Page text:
In October 2019, the Senate Banking Committee also learned that about 3,000 individuals will have full access to the PII collected by the CAT. The lawmakers note that this raises the possibility that employees of the SEC, Financial Industry Regulatory Authority or contractors working with the CAT could steal or misappropriate investor PII.


In April 2021, Kennedy introduced the Protecting Investors’ Personally Identifiable Information Act to prohibit the SEC from requiring that PII be collected under CAT reporting requirements.

FSGG ranking member Sen. Cindy Hyde-Smith (R-Miss.) and Sens. Jerry Moran (R-Kan.) and John Boozman (R-Ark.) also signed the letter.

The full letter is available here.

WASHINGTON – Sen. John Kennedy (R-La.) joined Ranking Member Pat Toomey (R-Pa.) and their Republican colleagues on the Senate Banking Committee in requesting information regarding the Securities and Exchange Commission’s (SEC) proposed climate disclosure rule.

The rule would require publicly-traded companies to gather and report global warming data, though almost none of that information is material to a business’s finances.

This sweeping, close to 500-page proposed rule is unnecessary and inappropriate, exceeds the SEC’s mission and expertise, will harm consumers, workers, and the entire U.S. economy at a time when energy prices are skyrocketing, and hijacks the democratic process in determining U.S. climate policy,” wrote the senators.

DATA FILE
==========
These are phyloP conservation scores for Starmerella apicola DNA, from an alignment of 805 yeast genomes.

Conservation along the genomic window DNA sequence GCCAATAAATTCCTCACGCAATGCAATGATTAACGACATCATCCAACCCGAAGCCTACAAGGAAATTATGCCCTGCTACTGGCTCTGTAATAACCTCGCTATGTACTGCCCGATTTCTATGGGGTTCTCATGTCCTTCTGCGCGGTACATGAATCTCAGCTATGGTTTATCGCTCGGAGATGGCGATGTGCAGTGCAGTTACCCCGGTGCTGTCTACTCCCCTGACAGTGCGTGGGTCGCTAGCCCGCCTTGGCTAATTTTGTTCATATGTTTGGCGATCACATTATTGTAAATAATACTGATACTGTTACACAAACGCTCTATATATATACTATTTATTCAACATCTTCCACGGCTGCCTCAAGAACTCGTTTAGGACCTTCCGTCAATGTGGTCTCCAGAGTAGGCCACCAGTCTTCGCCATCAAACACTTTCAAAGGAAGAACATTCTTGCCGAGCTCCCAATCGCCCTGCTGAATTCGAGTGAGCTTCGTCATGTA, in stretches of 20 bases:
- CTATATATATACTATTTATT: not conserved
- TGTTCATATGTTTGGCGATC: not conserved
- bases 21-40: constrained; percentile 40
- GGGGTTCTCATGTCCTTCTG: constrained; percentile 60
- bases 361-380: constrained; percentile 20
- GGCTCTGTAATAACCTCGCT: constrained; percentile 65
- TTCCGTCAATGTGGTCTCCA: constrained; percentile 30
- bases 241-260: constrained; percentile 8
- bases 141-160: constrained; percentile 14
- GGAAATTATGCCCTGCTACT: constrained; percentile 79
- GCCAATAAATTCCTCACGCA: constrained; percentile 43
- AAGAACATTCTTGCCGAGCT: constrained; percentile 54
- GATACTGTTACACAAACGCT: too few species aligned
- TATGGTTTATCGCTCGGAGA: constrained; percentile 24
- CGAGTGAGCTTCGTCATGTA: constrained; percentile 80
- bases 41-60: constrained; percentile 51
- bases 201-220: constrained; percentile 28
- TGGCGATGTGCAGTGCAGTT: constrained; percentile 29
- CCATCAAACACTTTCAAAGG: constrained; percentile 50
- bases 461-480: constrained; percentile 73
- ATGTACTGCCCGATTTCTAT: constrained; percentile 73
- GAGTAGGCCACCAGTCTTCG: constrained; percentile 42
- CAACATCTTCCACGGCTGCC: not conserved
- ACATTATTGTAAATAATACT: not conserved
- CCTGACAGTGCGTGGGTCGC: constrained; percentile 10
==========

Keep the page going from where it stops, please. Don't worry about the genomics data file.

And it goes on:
“It is neither necessary nor appropriate for the SEC to promulgate securities regulations to address global warming. . . . In other words, to the extent climate change will have a material impact in any of these areas, companies are already legally required to disclose this information,” they explained.

The lawmakers noted that climate activists without a fiduciary duty to a company and its shareholders want this information to support their efforts to force their policy preferences on publicly-traded companies and the nation at large after failing to enact these policy changes through the legislative process. Resulting political pressure campaigns would then harm companies and their shareholders.

“Furthermore, the SEC’s sweeping proposed climate disclosure rule will impose enormous costs on the entire U.S. economy if it goes into effect. Coupled with Biden administration policies that have been hostile to traditional energy, the SEC’s proposed rule will discourage capital investment in oil, natural gas, and other energy industries at a time when inflation is at a 40-year high and energy prices are skyrocketing. It will also force significant job losses within one sector of the economy when it is not the proper role of the SEC to be directing capital allocation,” the senators continued.

The full letter with its specific requests for information is available here.